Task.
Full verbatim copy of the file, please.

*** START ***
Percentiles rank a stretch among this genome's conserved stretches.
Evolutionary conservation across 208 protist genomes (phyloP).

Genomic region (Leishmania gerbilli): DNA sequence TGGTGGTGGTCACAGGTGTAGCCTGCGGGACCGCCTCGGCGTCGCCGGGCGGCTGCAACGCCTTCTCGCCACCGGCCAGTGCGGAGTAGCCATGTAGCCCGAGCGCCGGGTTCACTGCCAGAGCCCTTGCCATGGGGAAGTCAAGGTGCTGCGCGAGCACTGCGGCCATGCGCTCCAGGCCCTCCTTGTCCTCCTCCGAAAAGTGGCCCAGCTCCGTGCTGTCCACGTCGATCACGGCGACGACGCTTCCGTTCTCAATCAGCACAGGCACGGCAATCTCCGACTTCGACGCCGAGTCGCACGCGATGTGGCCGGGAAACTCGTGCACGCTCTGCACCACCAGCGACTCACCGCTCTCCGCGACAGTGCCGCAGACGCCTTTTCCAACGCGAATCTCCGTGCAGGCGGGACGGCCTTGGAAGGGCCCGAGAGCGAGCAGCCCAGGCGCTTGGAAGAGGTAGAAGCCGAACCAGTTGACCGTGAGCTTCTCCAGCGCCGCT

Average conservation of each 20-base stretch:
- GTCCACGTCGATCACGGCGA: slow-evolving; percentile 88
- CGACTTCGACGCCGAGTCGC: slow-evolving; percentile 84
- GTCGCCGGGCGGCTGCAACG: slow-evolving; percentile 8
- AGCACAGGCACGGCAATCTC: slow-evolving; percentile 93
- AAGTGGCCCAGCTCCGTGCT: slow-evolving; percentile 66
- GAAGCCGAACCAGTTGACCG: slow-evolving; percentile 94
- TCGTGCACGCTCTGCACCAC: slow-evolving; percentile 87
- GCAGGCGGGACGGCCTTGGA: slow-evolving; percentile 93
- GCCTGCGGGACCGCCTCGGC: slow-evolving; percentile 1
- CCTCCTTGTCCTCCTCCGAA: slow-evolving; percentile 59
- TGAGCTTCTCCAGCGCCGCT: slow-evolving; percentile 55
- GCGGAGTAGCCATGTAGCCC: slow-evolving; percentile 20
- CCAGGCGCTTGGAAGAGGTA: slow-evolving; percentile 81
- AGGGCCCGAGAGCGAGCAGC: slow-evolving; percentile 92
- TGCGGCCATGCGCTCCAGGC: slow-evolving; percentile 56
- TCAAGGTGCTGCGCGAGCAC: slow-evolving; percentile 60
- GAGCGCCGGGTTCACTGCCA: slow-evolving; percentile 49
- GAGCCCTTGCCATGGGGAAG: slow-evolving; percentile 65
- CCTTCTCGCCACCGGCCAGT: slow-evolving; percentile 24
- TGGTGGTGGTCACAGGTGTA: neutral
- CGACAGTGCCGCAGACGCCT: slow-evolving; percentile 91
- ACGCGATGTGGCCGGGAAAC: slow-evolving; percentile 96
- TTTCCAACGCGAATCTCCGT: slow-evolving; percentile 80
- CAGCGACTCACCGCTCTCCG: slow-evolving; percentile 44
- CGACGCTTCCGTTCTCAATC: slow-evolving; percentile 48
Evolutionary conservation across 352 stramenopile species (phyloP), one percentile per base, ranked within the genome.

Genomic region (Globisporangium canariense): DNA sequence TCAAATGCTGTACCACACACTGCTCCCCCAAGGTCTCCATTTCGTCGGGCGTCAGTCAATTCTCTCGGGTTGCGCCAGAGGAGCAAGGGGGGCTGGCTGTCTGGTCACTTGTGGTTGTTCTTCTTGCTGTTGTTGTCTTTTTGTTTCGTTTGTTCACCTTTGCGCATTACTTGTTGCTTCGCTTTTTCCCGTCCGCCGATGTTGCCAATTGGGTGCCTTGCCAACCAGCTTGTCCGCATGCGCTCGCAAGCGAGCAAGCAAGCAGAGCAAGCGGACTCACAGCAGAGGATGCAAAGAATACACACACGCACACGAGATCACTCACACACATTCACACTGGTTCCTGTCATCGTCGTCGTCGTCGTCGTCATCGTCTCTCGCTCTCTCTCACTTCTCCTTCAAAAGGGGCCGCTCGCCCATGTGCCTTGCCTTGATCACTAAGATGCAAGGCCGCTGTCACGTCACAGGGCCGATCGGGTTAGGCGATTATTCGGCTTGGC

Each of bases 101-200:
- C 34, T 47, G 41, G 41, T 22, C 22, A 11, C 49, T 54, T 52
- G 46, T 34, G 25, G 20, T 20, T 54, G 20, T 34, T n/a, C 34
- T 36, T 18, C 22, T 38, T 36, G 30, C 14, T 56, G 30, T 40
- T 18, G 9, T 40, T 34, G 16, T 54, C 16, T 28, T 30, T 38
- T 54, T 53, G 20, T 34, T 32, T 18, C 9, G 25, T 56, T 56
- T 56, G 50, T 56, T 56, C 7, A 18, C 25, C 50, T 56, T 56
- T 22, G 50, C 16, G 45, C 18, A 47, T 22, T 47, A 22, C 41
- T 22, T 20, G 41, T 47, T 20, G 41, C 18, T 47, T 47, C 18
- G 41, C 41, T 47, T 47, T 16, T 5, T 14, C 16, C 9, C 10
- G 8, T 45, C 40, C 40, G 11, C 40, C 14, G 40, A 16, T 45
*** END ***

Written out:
Percentiles rank a stretch among this genome's conserved stretches.
Evolutionary conservation across 208 protist genomes (phyloP).

Genomic region (Leishmania gerbilli): DNA sequence TGGTGGTGGTCACAGGTGTAGCCTGCGGGACCGCCTCGGCGTCGCCGGGCGGCTGCAACGCCTTCTCGCCACCGGCCAGTGCGGAGTAGCCATGTAGCCCGAGCGCCGGGTTCACTGCCAGAGCCCTTGCCATGGGGAAGTCAAGGTGCTGCGCGAGCACTGCGGCCATGCGCTCCAGGCCCTCCTTGTCCTCCTCCGAAAAGTGGCCCAGCTCCGTGCTGTCCACGTCGATCACGGCGACGACGCTTCCGTTCTCAATCAGCACAGGCACGGCAATCTCCGACTTCGACGCCGAGTCGCACGCGATGTGGCCGGGAAACTCGTGCACGCTCTGCACCACCAGCGACTCACCGCTCTCCGCGACAGTGCCGCAGACGCCTTTTCCAACGCGAATCTCCGTGCAGGCGGGACGGCCTTGGAAGGGCCCGAGAGCGAGCAGCCCAGGCGCTTGGAAGAGGTAGAAGCCGAACCAGTTGACCGTGAGCTTCTCCAGCGCCGCT

Average conservation of each 20-base stretch:
- GTCCACGTCGATCACGGCGA: slow-evolving; percentile 88
- CGACTTCGACGCCGAGTCGC: slow-evolving; percentile 84
- GTCGCCGGGCGGCTGCAACG: slow-evolving; percentile 8
- AGCACAGGCACGGCAATCTC: slow-evolving; percentile 93
- AAGTGGCCCAGCTCCGTGCT: slow-evolving; percentile 66
- GAAGCCGAACCAGTTGACCG: slow-evolving; percentile 94
- TCGTGCACGCTCTGCACCAC: slow-evolving; percentile 87
- GCAGGCGGGACGGCCTTGGA: slow-evolving; percentile 93
- GCCTGCGGGACCGCCTCGGC: slow-evolving; percentile 1
- CCTCCTTGTCCTCCTCCGAA: slow-evolving; percentile 59
- TGAGCTTCTCCAGCGCCGCT: slow-evolving; percentile 55
- GCGGAGTAGCCATGTAGCCC: slow-evolving; percentile 20
- CCAGGCGCTTGGAAGAGGTA: slow-evolving; percentile 81
- AGGGCCCGAGAGCGAGCAGC: slow-evolving; percentile 92
- TGCGGCCATGCGCTCCAGGC: slow-evolving; percentile 56
- TCAAGGTGCTGCGCGAGCAC: slow-evolving; percentile 60
- GAGCGCCGGGTTCACTGCCA: slow-evolving; percentile 49
- GAGCCCTTGCCATGGGGAAG: slow-evolving; percentile 65
- CCTTCTCGCCACCGGCCAGT: slow-evolving; percentile 24
- TGGTGGTGGTCACAGGTGTA: neutral
- CGACAGTGCCGCAGACGCCT: slow-evolving; percentile 91
- ACGCGATGTGGCCGGGAAAC: slow-evolving; percentile 96
- TTTCCAACGCGAATCTCCGT: slow-evolving; percentile 80
- CAGCGACTCACCGCTCTCCG: slow-evolving; percentile 44
- CGACGCTTCCGTTCTCAATC: slow-evolving; percentile 48
Evolutionary conservation across 352 stramenopile species (phyloP), one percentile per base, ranked within the genome.

Genomic region (Globisporangium canariense): DNA sequence TCAAATGCTGTACCACACACTGCTCCCCCAAGGTCTCCATTTCGTCGGGCGTCAGTCAATTCTCTCGGGTTGCGCCAGAGGAGCAAGGGGGGCTGGCTGTCTGGTCACTTGTGGTTGTTCTTCTTGCTGTTGTTGTCTTTTTGTTTCGTTTGTTCACCTTTGCGCATTACTTGTTGCTTCGCTTTTTCCCGTCCGCCGATGTTGCCAATTGGGTGCCTTGCCAACCAGCTTGTCCGCATGCGCTCGCAAGCGAGCAAGCAAGCAGAGCAAGCGGACTCACAGCAGAGGATGCAAAGAATACACACACGCACACGAGATCACTCACACACATTCACACTGGTTCCTGTCATCGTCGTCGTCGTCGTCGTCATCGTCTCTCGCTCTCTCTCACTTCTCCTTCAAAAGGGGCCGCTCGCCCATGTGCCTTGCCTTGATCACTAAGATGCAAGGCCGCTGTCACGTCACAGGGCCGATCGGGTTAGGCGATTATTCGGCTTGGC

Each of bases 101-200:
- C 34, T 47, G 41, G 41, T 22, C 22, A 11, C 49, T 54, T 52
- G 46, T 34, G 25, G 20, T 20, T 54, G 20, T 34, T n/a, C 34
- T 36, T 18, C 22, T 38, T 36, G 30, C 14, T 56, G 30, T 40
- T 18, G 9, T 40, T 34, G 16, T 54, C 16, T 28, T 30, T 38
- T 54, T 53, G 20, T 34, T 32, T 18, C 9, G 25, T 56, T 56
- T 56, G 50, T 56, T 56, C 7, A 18, C 25, C 50, T 56, T 56
- T 22, G 50, C 16, G 45, C 18, A 47, T 22, T 47, A 22, C 41
- T 22, T 20, G 41, T 47, T 20, G 41, C 18, T 47, T 47, C 18
- G 41, C 41, T 47, T 47, T 16, T 5, T 14, C 16, C 9, C 10
- G 8, T 45, C 40, C 40, G 11, C 40, C 14, G 40, A 16, T 45